Groundsel bush

Native to the USA, groundsel bush is a dense, woody shrub particularly suited to moist and coastal areas.

Groundsel bush was introduced to the Brisbane region as an ornamental plant before 1900. Now found in coastal parts of Queensland and northern New South Wales, it competes with both native and pasture vegetation and can be a serious weed in young forestry plantations. The spread of groundsel bush threatens the sustainability of agriculture and other land uses.

Groundsel bush is a restricted invasive plant under the Biosecurity Act 2014.

Scientific name

Baccharis halimifolia

Other names

Consumption weed, eastern baccharis, groundsel tree

Description

  • Densely branched shrub up to 3m tall.
  • Stems are green when young, brown and woody when mature.
  • Taproots are deep and branching, with numerous fibrous laterals in upper soil.
  • Leaves are dull green, alternate, wedge-shaped, 2.5-5cm long, 1-2.5cm wide.
  • Male flowers are pale yellow, opening mid- to late March, slightly earlier than female flowers.
  • Female flowers are white, inconspicuous, at ends of branches.
  • Seeds are brown, 3mm long, with tufts of white hair.

Habitat

  • Particularly suited to moist gullies, saltmarsh areas and wetlands.
  • Found in forests, disturbed sites, pastures and waste areas.

Distribution in Queensland

  • Found in coastal areas of South East Queensland.
  • Rarely found west of Great Dividing Range.

Life cycle

  • Seeds are fully developed in late March to early April.
  • Most germination occurs in autumn/winter period.

Affected animals

Native animals; Humans

Impacts

Environmental

  • Replaces plants and destroys native wildlife habitat.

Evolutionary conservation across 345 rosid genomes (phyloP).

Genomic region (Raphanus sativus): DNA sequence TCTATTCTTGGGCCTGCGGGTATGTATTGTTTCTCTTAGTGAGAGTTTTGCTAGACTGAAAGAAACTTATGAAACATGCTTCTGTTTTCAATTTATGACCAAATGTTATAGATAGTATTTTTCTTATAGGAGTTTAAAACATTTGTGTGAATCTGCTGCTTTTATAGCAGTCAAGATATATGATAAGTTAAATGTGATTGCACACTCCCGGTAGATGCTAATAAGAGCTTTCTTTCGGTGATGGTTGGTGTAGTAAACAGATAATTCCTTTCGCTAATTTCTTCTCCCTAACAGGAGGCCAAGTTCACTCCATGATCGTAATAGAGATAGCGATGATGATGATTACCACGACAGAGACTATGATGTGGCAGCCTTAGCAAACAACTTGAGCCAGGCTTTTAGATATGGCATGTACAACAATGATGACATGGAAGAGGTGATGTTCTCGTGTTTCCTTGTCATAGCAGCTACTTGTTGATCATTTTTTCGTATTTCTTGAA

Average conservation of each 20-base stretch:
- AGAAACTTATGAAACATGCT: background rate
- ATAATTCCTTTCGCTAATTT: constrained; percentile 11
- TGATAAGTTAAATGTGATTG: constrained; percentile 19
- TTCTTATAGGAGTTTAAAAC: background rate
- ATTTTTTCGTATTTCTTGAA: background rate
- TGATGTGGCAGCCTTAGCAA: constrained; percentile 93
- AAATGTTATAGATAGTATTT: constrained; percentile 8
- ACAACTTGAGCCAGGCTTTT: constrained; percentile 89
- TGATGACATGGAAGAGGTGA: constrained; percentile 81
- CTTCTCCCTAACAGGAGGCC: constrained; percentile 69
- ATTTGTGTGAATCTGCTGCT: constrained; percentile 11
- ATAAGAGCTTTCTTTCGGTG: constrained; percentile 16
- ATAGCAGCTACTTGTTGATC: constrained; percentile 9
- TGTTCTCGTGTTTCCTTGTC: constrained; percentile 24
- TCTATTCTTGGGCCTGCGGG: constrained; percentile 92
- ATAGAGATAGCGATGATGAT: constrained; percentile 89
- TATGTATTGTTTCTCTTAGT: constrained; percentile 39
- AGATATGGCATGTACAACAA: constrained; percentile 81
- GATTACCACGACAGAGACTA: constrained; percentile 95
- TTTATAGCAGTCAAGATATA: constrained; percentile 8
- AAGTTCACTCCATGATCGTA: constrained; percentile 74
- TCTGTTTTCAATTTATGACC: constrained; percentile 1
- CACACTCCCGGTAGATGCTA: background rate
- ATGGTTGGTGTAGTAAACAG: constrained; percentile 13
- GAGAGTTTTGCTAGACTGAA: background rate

• Can become abundant in vegetation along watercourses and in coastal woodlands and forest areas.

Economic

  • Competes with pasture species for water and nutrients.
  • Serious weed of forestry plantations in first year of planting.

Social

  • Germinates in home gardens.
  • Causes allergies induced by airborne pollen and seed fluff.

How it is spread

  • Seeds spread by wind, running water, vehicles and machinery.

Control

Mechanical control

  • Hand-pull small plants.
  • Dig larger plants out or cut them off more than 10cm below ground level.
  • As groundsel bush is a perennial woody plant with underground growing buds, slashing or burning will rarely kill plants and will generally result in regrowth. Control regrowth promptly.

Herbicide control

  • Herbicides are effective.

See the Groundsel bush fact sheet (PDF, 553KB) for herbicide control and application rates.

Biological control

  • More than 35 different insects have been tested since 1967, with 6 now permanently established:
    • stem borer (Megacyllene mellyi)
    • plume moth (Hellinsia balanotes)
    • gall-fly (Rhopalomyia californica
    • groundsel bush leaf beetle (Trirhabda bacharidis)
    • leaf skeletoniser (Aristotelia ivae)
    • leaf miner (Bucculatrix ivella).
  • Rust fungus Puccinia evadens from Florida was also released in 1998 and is now established. Infection requires a moisture film on leaf or stem surface. Dry spores are spread by wind.
  • Three agents Puccinia evadens, Hellinsia balanotes and Rhopalomyia californica are thought to contribute to control over most of weed's range.

Legal requirements

  • Groundsel bush is a restricted invasive plant under the Biosecurity Act 2014.
  • It must not be given away, sold, or released into the environment without a permit.
  • The Act requires everyone to take all reasonable and practical steps to minimise the risks associated with invasive plants and animals under their control. This is called a general biosecurity obligation (GBO).
  • At a local level, each local government must have a biosecurity plan that covers invasive plants and animals in its area. This plan may include actions to be taken on certain species. Some of these actions may be required under local laws. Contact your local government for more information.

More information